Earlier this year, chefs Dan Barber, Mario Batali, Massimo Bottura, and Danny Bowien, appeared in a documentary called Wasted! The Story of Food Waste. According to the film, globally, 1.3 billion tons of food are thrown out each year, a third of which never even makes it to people’s plates.
This is bad news for the earth, for the farmers and growers and pickers, for the animals, for the grocery stores and farmers’ markets, for the chefs and the restaurant staff, and for the people who could benefit from eating the food. Not only that, but food waste also takes a toll on our earth and on our environment.
The issue of food waste is especially important for the disability community because wasted food is wasted energy, time, and money: three things that this community often lacks.
As stated by Food and Disability Studies scholar and DisabilityFEAST advisor, Elaine Gerber, “People with disabilities in the U.S. are over-represented in poor communities where food insecurity is common. This means there are more disabled people in areas where people struggle to get enough to eat, and to eat well, than there are in the general population. Disabled people are also more likely to experience additional access barriers to getting food. And, they are more likely to experience negative consequences of being food insecure–due both to pre-existing conditions and their marginalized status in society.”
The film, Wasted!, discusses creative solutions to food waste, such as feeding scraps to livestock, turning large events’ leftovers into delicious meals at soup kitchens, creating renewable energy at factories, and producing compost for school gardens.
There are also some smaller steps we can each take to cut down on food waste:
- Buy just what you need: Plan out what you will cook for the week and make a grocery list before you go to the store. When you go to the store, avoid impulse purchases. To avoid impulse purchases, don’t shop on an empty stomach.
- Compost your food scraps: Did you know that a single head of lettuce can take 25 years to decompose in a landfill? Many cities offer composting services, but if yours doesn’t, you can still compost at home. Here is a helpful website to get you started composting.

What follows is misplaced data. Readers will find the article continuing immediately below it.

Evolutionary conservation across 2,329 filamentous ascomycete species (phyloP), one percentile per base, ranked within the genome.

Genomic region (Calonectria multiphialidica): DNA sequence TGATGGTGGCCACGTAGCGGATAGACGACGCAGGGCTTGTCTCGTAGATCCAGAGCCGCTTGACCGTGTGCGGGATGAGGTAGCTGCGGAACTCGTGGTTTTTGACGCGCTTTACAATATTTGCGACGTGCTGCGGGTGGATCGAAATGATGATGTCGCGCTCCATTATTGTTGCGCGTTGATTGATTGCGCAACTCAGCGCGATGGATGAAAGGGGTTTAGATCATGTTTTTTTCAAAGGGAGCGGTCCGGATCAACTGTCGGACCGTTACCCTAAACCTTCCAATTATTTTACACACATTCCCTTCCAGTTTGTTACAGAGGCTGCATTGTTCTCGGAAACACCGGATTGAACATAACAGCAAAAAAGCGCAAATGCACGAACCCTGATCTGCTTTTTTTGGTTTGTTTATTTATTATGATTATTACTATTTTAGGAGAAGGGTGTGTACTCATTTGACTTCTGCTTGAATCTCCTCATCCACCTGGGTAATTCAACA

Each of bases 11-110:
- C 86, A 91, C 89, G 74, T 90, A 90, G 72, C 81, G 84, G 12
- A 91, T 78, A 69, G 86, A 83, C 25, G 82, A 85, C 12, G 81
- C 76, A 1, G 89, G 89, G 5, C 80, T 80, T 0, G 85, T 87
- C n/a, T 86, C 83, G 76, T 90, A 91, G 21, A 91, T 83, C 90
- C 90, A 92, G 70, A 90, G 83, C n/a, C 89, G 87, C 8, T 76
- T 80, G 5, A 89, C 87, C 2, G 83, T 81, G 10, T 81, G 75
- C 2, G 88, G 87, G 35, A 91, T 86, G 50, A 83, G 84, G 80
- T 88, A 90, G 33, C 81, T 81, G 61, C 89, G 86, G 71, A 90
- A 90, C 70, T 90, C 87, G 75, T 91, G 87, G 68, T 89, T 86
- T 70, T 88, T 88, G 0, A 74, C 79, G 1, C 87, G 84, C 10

- Be mindful of portion sizes when eating out:
- Buffets can be tricky for folks with disabilities, but they often offer a lot of food for a decent price. If you find yourself at a buffet, remember that you don’t have to fill your plate. Start with a small amount and add more as you go to avoid wasting food.
- If you are eating at a non-buffet restaurant, understand that the portion you receive will probably be more than you can or should eat in one sitting. Take home your leftovers and eat them for dinner or lunch the next day.
- Get creative with your cooking:
- Make stock: Vegetable scraps and bones you’ve picked clean can be boiled in water to make delicious stock to use as the base for soups and stews.
- Freeze meals and produce: If you make one large batch of food like lasagna or stew, for example, you can freeze it in small portions that you can then take out of the freezer to warm up later in the week or the month. You can also freeze vegetables and fruits. Here is a help guide for freezing produce.
- Can produce: Canned produce from the supermarket may have added chemicals, salt, and preservatives. If you can your produce at home, you’ll know exactly what’s in each can. Here’s a website to help you learn how to can produce.
- Pickle vegetables: You can make pickled veggies taste a variety of ways just by altering the amount of sugar, vinegar, or spices you add to the mix. Here is an example recipe to get you started pickling your veggies.
- Eat ugly produce: The produce in grocery stores is held to very high aesthetic standards, but there are many ways you can purchase less perfect looking produce that would otherwise end up in landfills. Farmers’ markets are an opportunity to purchase imperfect produce, and there are several new businesses, such as Imperfect Produce, that deliver these imperfect fruits and veggies to your door at a reduced price.
For more ways to cut down your food waste, watch Wasted! The Story of Food Waste, available on iTunes and Amazon now.